State Promotes Regulations to Compel Insurers to Cover High-Fire Areas
The Department of Insurance has drafted regulations that would allow insurance companies to use predictive catastrophe models if, and only if, they increase writing of policies in wildfire distressed areas. The regulations, which would amend Prop. 103, are intended to stem the exodus of insurance companies from the state and, in particular, provide coverage in areas that face high fire danger. ZIP codes designated as high or very high fire-risk and those with substantial reliance on the FAIR Plan, would be subject to coverage mandates. Insurance companies using catastrophe models, which, critics say, have dissuaded them from covering high-fire areas, will be required to insure those areas at rates proportional to their coverage statewide. To complement the regulations, the Department released a statewide map that it developed showing areas where wildfire risk and FAIR Plan policies are concentrated. With this map, insurance companies will have direct knowledge of where they need to write more policies in the state in order to utilize catastrophe modeling in their rates that are subject to Department approval.

San Benito County to Consider Anti-Growth Measure
A ballot measure in San Benito County that aims to restrict new development on farming and ranching land unless approved by voters, driven by concerns over increased traffic and urban sprawl from Silicon Valley residents seeking cheaper housing has qualified for the November county ballot. Estimates are that the citizen group promoting the measure submitted over 2,800 valid signatures; nearly 1,000 more than were needed. The measure, tentatively titled Empower Voters to Make Land Use Decisions, reflects tensions between preserving rural landscapes and accommodating growth, as seen in debates over impacts on schools, infrastructure and local quality of life. Supporters argue for safeguarding the county's rural character and controlling development impacts, while opponents, including agricultural and business interests, warn of economic constraints and property rights issues. The Board of Supervisors now can choose to adopt the measure as an ordinance or allow the vote to move forward. This year's measure is a successor to 2022's Measure Q, which failed. Previous slow-growth measures in the county have succeeded.

Huge Swath of Eastern Mojave Desert Designated for Conservation
The federal government has designated a 3.5-million-acre region in the Mojave Desert as a "sentinel landscape," aimed at safeguarding wildlife like the Mojave desert tortoise. The initiative, led by federal agencies, promotes sustainable land-use practices near military installations. While the designation doesn't alter land ownership or management, it prioritizes funding for conservation efforts, including desert tortoise protection and habitat rehabilitation. Collaborative efforts involving federal agencies, NGOs and private partners aim to address various threats to desert wildlife, such as habitat fragmentation and climate change.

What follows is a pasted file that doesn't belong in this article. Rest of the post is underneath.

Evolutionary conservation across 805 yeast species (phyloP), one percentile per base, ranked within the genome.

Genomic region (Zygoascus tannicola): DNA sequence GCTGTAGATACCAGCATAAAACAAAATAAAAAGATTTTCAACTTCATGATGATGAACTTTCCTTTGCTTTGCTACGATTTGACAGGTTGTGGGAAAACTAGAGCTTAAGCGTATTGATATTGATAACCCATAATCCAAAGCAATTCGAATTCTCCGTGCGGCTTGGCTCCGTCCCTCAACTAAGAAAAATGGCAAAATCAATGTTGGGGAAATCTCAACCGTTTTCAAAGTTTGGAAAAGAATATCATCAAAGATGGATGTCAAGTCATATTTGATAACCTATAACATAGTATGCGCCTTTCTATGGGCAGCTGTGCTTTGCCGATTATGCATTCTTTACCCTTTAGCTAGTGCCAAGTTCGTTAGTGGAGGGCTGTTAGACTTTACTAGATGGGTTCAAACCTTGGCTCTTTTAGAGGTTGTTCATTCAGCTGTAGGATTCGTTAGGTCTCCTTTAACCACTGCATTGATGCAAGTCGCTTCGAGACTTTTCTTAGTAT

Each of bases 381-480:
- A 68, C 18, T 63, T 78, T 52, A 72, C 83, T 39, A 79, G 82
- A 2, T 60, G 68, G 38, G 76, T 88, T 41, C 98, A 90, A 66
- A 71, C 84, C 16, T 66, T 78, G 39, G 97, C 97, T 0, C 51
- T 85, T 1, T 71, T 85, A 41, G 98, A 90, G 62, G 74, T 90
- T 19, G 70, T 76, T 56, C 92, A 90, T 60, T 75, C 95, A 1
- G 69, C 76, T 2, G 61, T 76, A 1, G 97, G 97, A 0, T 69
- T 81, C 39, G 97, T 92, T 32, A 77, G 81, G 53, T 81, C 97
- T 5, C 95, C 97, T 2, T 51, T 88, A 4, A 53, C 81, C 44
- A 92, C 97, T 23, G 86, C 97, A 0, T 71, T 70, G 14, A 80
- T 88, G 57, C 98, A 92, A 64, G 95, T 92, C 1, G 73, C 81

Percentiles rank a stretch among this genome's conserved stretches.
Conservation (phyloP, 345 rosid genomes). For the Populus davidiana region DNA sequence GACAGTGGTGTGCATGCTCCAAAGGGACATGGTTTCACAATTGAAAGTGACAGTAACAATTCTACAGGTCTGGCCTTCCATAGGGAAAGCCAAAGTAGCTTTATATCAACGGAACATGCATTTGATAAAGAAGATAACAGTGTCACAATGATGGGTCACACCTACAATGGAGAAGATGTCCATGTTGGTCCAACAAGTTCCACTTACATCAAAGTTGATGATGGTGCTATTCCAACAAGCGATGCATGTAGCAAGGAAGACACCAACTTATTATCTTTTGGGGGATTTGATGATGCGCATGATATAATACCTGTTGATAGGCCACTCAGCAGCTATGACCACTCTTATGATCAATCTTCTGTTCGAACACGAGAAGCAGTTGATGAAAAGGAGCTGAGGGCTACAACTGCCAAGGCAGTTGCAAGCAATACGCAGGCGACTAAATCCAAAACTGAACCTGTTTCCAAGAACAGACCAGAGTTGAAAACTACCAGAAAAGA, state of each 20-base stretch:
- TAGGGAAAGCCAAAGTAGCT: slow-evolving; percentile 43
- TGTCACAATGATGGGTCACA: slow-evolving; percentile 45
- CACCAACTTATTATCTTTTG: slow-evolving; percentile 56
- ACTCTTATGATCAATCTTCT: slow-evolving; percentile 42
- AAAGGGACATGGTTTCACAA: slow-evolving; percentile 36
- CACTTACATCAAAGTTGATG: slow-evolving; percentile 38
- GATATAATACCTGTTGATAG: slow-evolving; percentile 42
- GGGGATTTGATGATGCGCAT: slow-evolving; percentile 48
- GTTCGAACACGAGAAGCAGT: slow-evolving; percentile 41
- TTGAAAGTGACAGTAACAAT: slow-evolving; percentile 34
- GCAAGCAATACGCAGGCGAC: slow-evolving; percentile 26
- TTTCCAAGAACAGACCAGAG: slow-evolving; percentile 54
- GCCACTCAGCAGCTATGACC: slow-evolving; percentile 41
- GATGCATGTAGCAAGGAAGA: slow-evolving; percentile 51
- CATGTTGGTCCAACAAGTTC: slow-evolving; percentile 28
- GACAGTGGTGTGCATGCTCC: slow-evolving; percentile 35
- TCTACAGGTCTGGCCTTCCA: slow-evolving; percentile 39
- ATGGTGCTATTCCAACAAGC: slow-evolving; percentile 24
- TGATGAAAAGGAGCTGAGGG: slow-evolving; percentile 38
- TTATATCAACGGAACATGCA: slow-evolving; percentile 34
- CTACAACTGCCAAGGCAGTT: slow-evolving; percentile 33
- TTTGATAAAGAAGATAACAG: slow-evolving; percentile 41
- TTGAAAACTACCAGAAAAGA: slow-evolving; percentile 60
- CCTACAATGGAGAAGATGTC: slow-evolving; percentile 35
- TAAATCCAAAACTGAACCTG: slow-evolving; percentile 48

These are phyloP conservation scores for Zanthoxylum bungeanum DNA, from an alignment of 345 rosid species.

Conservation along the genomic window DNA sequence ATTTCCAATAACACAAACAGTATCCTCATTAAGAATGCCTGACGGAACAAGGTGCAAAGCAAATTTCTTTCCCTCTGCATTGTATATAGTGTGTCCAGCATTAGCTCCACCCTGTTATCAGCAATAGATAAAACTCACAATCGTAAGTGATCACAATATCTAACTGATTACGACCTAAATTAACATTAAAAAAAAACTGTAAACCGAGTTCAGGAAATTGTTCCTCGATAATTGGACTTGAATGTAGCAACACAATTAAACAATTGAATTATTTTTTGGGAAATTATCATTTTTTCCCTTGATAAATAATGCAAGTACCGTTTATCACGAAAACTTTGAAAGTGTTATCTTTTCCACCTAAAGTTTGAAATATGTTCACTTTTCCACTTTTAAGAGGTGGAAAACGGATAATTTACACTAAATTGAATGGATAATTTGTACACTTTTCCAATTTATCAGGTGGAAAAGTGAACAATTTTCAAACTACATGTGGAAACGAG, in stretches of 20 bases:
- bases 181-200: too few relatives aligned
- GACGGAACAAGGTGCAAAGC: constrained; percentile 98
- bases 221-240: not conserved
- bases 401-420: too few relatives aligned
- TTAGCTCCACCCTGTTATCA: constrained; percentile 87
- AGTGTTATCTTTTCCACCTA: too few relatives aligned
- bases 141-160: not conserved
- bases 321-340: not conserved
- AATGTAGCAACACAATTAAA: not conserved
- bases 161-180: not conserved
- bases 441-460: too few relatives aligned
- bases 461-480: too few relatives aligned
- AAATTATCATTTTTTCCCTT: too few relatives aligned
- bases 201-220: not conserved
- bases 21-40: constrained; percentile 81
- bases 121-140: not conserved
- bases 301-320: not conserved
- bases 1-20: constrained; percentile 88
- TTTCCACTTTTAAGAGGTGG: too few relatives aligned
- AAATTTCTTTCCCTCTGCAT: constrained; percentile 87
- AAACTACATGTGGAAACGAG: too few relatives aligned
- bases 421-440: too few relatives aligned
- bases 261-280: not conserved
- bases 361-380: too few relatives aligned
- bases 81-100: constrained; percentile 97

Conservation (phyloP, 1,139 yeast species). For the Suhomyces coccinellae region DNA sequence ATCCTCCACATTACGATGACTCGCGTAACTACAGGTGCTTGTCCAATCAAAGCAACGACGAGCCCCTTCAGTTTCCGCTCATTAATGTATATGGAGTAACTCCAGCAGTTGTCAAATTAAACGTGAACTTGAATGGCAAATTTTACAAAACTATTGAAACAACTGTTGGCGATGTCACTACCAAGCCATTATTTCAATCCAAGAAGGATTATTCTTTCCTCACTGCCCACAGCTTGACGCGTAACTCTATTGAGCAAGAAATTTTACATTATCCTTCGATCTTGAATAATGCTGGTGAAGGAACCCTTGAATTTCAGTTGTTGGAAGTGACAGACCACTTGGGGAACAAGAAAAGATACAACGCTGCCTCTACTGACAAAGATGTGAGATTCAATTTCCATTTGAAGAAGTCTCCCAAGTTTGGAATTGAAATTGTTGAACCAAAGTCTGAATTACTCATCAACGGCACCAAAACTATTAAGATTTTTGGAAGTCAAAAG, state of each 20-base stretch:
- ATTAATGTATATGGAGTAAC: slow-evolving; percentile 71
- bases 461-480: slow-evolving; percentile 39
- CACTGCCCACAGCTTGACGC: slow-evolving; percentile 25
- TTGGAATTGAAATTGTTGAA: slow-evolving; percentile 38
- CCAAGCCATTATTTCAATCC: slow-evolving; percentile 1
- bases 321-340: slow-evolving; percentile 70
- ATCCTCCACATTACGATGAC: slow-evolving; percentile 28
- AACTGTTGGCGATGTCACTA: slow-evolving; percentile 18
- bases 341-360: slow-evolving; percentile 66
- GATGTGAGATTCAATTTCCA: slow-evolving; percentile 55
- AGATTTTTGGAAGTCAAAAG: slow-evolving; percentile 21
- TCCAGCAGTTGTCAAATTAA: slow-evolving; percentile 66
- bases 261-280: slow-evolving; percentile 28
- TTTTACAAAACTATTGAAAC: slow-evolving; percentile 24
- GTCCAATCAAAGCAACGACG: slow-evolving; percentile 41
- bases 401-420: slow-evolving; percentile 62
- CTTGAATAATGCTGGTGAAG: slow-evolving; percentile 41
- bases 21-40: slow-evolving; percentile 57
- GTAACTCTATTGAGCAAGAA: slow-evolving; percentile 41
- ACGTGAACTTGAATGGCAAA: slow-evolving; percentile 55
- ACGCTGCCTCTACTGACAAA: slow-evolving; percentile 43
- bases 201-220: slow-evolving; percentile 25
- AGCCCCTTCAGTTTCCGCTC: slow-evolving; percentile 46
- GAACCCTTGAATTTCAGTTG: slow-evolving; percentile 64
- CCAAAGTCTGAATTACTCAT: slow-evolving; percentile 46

Demand for Rental Housing in Fresno, Inland Empire among Most Intense Nationwide
Forbes Advisor's analysis of rental markets in the 75 most populous metro areas found Fresno ranks 9th among the top 10 most competitive rental markets, characterized by low vacancy rates, high rental prices and significant decreases in vacancy rates from 2022 to 2023. Per every 100,000 households, there are 256.6 rentals available in Fresno while the prospective renter population is 35.6%. Of the cities studied, the Riverside-San Bernardino-Ontario metropolitan area ranks 15 on the list of most competitive rental markets, followed by the Sacramento-Roseville-Arden-Arcade metro area at 19th, San Francisco-Oakland-Hayward at 20th, San Jose-Sunnyvale-Santa Clara at 22nd and Los Angeles-Long Beach-Anaheim at 24th. The study indicates that renters in California, particularly in cities like Fresno, face tough competition and limited options in their search for affordable housing.

CP&DR Coverage: Los Angeles Slow-Growth Group Goes 0-2 in Court
Fix The City, a limited-growth group active in Los Angeles, has lost an attempt to retroactively challenge the city’s Transit Oriented Communities guidelines. However, an appellate court did say in an unpublished ruling that Los Angeles must re-do its seismic analysis on a proposed apartment building in West Los Angeles. In ruling for the city, the appellate court quoted the California Supreme Court ruling in Travis v. County of Santa Cruz (2004) 33 Cal.4th 757, a case in which a property owner similarly challenged a county ordinance at the time it was applied to his property, not at the time the ordinance was adopted. Had the case been published, it would have set a precedent that extended Travis to third parties such as Fix The City. However, the appellate court chose not to publish the case. Fix The City lost a second appellate court case against the City of Los Angeles because of filing a lawsuit at the wrong time. The ruling would seem to put an end to Fix The City’s challenge to the city’s Expo Line Plan. And in an unpublished portion of the case, the Second District Court of Appeal in Los Angeles ruled that L.A.’s general plan encourages the construction of adequate infrastructure prior to the approval of new development but does not mandate it.

Quick Hits & Updates

The East Solano Plan, also known as California Forever, cleared a significant hurdle as Solano County certified their petition for a November vote. Backers submitted well more than the 14,369 signatures needed. (See related CP&DR coverage.)

Google is exploring an affordable housing project at the former Orchard Supply Hardware site as part of its Downtown West development in San Jose, which aims to reshape a significant portion of downtown near the Diridon train station. Despite reassessing timelines earlier in 2023, Google remains committed to the ambitious mixed-use neighborhood, which includes offices, housing, shops and cultural amenities. (See related CP&DR coverage.)